A transgenic mouse has been created carrying a single copy of a mutant fibrillin-1, a mutation similar to that found in the human gene known to cause Marfan syndrome. This mouse strain recapitulates many of the features of the human disease and promises to provide insights into the pathogenesis of the disease. Reducing the level of normal fibrillin 1 causes a Marfan-related disease in mice.
Transforming growth factor beta (TGF-β) plays an important role in Marfan syndrome. Fibrillin-1 directly binds a latent form of TGF-β, keeping it sequestered and unable to exert its biological activity. The simplest model of Marfan syndrome suggests reduced levels of fibrillin-1 allow TGF-β levels to rise due to inadequate sequestration. Although it is not proven how elevated TGF-β levels are responsible for the specific pathology that is seen with the disease, an inflammatory reaction releasing proteases that slowly degrade the elastic fibers and other components of the extracellular matrix is known to occur. The importance of the TGF-β pathway was confirmed with the discovery of the similar Loeys-Dietz syndrome involving the TGFβR2 gene on chromosome 3, a receptor protein of TGF-β. Marfan syndrome has often been confused with Loeys-Dietz syndrome, because of the considerable clinical overlap between the two pathologies.
Marfan lipodystrophy syndrome
Marfan lipodystrophy syndrome (MFLS; OMIM: #616914), also referred to as Marfan-progeroid-lipodystrophy (MPL) syndrome, is a variant of Marfan syndrome in which Marfan symptoms are accompanied by features usually associated with neonatal progeroid syndrome (also referred to as Wiedemann–Rautenstrauch syndrome) in which the levels of white adipose tissue are reduced. Since 2010 evidence has been accumulating that MFLS is caused by mutations near the 3'-terminus of the FBN1 gene. It has been shown that these patients are also deficient in asprosin, a gluco-regulatory protein hormone which is the C-terminal cleavage product of profibrillin. The levels of asprosin seen in these patients were lower than expected for a heterozygous genotype, consistent with a dominant negative effect.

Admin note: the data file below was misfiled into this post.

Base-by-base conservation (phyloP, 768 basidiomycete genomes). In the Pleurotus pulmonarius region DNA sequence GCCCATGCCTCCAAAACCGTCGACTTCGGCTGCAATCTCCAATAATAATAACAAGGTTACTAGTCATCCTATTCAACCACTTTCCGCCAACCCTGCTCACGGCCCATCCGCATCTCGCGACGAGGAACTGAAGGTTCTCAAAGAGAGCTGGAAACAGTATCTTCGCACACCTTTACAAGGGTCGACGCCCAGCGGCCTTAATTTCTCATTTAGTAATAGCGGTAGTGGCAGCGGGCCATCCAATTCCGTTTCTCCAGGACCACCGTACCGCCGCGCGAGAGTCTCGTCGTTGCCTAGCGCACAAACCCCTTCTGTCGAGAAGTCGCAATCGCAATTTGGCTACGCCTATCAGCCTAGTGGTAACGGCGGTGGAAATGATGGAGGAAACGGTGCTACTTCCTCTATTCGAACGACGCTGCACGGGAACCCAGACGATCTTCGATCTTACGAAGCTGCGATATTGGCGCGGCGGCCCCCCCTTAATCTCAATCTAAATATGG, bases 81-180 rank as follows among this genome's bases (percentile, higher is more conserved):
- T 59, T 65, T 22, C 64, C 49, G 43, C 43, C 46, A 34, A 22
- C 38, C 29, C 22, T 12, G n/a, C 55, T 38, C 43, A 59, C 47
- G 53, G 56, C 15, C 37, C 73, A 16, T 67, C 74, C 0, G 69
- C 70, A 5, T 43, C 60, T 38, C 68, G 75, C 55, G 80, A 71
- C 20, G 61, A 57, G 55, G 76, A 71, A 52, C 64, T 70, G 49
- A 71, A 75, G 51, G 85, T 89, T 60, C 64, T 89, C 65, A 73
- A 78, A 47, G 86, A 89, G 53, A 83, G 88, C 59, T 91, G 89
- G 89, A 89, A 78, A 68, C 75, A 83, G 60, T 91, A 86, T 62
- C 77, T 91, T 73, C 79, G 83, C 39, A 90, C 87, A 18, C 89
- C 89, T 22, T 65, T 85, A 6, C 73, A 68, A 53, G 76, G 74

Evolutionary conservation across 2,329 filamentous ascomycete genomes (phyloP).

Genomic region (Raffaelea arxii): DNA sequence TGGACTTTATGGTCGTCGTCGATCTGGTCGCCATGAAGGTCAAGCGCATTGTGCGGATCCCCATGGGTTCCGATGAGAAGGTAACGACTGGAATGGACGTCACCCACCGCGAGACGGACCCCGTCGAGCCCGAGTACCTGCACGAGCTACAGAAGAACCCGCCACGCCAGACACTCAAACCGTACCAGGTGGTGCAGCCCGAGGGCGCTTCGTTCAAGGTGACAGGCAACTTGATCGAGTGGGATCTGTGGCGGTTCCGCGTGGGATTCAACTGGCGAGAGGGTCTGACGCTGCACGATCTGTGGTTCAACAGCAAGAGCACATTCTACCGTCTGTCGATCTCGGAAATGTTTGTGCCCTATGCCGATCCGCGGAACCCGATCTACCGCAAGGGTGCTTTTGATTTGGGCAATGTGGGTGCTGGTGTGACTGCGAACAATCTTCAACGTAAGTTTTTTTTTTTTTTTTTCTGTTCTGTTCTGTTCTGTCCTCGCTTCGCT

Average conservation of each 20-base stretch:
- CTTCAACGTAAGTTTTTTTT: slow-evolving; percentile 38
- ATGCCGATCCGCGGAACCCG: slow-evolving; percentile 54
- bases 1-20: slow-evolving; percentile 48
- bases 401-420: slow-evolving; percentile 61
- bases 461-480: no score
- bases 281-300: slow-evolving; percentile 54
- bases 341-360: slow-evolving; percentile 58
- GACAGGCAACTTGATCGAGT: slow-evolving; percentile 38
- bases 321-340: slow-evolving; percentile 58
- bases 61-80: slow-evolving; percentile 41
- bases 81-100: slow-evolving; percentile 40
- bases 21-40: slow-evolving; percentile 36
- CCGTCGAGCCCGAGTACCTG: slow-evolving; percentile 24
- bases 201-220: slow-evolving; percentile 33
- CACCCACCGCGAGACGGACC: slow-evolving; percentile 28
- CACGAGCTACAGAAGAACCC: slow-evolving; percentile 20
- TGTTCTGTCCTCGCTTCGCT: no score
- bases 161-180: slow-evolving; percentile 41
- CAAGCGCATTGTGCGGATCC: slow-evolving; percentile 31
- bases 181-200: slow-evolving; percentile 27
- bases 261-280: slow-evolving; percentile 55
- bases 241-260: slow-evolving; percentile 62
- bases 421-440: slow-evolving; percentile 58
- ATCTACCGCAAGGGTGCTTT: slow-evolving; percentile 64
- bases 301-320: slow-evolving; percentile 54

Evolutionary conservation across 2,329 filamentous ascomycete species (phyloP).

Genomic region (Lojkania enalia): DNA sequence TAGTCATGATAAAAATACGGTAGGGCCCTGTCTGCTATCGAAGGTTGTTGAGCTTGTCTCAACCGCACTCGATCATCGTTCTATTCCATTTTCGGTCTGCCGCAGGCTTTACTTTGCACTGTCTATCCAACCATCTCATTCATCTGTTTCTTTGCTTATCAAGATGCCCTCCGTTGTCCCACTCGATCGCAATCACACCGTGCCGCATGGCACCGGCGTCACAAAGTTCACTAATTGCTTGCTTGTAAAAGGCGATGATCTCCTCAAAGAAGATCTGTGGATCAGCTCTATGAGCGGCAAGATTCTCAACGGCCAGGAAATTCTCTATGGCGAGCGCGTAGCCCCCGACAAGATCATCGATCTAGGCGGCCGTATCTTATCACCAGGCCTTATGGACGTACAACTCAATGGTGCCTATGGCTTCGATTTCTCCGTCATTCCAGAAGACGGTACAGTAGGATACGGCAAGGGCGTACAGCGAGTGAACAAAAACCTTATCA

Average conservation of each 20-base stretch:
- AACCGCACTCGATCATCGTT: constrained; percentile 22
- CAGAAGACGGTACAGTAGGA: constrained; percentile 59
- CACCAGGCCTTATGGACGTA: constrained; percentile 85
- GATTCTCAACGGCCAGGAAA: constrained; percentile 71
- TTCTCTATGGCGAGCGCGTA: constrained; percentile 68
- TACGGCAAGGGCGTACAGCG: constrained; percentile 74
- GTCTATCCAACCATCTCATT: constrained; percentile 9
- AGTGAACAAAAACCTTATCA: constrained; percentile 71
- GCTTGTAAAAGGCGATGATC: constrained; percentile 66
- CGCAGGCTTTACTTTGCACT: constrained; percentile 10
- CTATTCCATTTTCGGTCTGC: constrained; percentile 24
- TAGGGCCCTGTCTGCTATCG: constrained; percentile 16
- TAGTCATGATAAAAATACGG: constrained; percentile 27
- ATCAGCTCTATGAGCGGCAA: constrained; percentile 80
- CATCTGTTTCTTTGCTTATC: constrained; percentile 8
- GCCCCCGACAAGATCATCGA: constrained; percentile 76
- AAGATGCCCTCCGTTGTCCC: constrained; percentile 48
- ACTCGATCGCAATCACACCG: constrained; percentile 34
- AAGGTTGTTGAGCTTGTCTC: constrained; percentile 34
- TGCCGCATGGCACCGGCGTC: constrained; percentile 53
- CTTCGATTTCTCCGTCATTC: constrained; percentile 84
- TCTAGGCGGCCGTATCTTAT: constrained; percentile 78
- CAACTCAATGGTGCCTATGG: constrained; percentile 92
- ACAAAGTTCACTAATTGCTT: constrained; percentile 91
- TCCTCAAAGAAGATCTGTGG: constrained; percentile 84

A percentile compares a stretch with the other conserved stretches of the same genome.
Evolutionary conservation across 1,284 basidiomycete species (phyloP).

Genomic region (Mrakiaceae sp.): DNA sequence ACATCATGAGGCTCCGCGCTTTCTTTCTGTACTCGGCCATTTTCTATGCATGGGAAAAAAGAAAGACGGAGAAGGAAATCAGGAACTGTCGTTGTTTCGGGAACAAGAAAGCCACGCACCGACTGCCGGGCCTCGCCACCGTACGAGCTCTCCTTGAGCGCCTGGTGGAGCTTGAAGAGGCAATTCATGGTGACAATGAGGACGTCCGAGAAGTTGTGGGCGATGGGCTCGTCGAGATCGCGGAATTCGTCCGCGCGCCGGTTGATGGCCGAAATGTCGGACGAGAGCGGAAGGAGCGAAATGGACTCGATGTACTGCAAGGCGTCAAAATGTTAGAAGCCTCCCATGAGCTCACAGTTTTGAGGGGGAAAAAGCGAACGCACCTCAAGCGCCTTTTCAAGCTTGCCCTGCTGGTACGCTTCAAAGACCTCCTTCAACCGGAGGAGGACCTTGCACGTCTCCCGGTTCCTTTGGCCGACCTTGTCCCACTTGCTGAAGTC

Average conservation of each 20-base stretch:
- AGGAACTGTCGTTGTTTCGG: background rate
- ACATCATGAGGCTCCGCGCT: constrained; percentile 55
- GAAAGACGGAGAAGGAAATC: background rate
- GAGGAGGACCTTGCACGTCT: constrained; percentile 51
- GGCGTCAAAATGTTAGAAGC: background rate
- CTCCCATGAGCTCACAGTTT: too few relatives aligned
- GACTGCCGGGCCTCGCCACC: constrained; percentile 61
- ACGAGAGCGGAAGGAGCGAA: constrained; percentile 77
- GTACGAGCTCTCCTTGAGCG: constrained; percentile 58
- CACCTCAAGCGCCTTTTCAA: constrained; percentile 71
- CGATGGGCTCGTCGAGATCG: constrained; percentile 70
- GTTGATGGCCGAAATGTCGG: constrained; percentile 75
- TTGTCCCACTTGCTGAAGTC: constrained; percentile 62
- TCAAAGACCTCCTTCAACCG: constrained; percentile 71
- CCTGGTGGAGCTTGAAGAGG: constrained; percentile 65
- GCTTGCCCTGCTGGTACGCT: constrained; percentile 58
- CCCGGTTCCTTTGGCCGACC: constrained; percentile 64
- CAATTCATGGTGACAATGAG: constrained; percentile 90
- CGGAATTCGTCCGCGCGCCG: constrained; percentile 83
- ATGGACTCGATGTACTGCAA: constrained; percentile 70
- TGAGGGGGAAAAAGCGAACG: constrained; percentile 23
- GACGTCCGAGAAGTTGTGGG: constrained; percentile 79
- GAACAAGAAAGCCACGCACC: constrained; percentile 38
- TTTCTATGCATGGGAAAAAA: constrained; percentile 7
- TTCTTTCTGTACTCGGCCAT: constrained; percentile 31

Diagnostic criteria of Marfan syndrome were agreed upon internationally in 1996. A diagnosis of Marfan syndrome is based on family history and a combination of major and minor indicators of the disorder, rare in the general population, that occur in one individual – for example: four skeletal signs with one or more signs in another body system such as ocular and cardiovascular in one individual. The following conditions may result from Marfan syndrome, but may also occur in people without any known underlying disorder.
Revised Ghent nosology
In the absence of a family history of MFS:
- Aortic root Z-score ≥ 2 AND ectopia lentis
- Aortic root Z-score ≥ 2 AND an FBN1 mutation
- Aortic root Z-score ≥ 2 AND a systemic score* > 7 points
- Ectopia lentis AND an FBN1 mutation with known aortic pathology
In the presence of a family history of MFS (as defined above):
- Ectopia lentis
- Systemic score* ≥ 7
- Aortic root Z-score ≥ 2
- Points for systemic score:
- Wrist AND thumb sign = 3 (wrist OR thumb sign = 1)
- Pectus carinatum deformity = 2 (pectus excavatum or chest asymmetry = 1)
- Hindfoot deformity = 2 (plain pes planus = 1)
- Dural ectasia = 2
- Protrusio acetabuli = 2
- pneumothorax = 2
- Reduced upper segment/lower segment ratio AND increased arm/height AND no severe scoliosis = 1
- Scoliosis or thoracolumbar kyphosis = 1
- Reduced elbow extension = 1
- Facial features (3/5) = 1 (dolichocephaly, enophthalmos, downslanting palpebral fissures, malar hypoplasia, retrognathia)
- Skin striae (stretch marks) = 1
- Myopia > 3 diopters = 1
- Mitral valve prolapse 1⁄4 1
The thumb sign (Steinberg's sign) is elicited by asking the patient to flex the thumb as far as possible and then close the fingers over it. A positive thumb sign is where part of the thumb is visible beyond the ulnar border of the hand, caused by a combination of hypermobility of the thumb as well as a thumb which is longer than usual.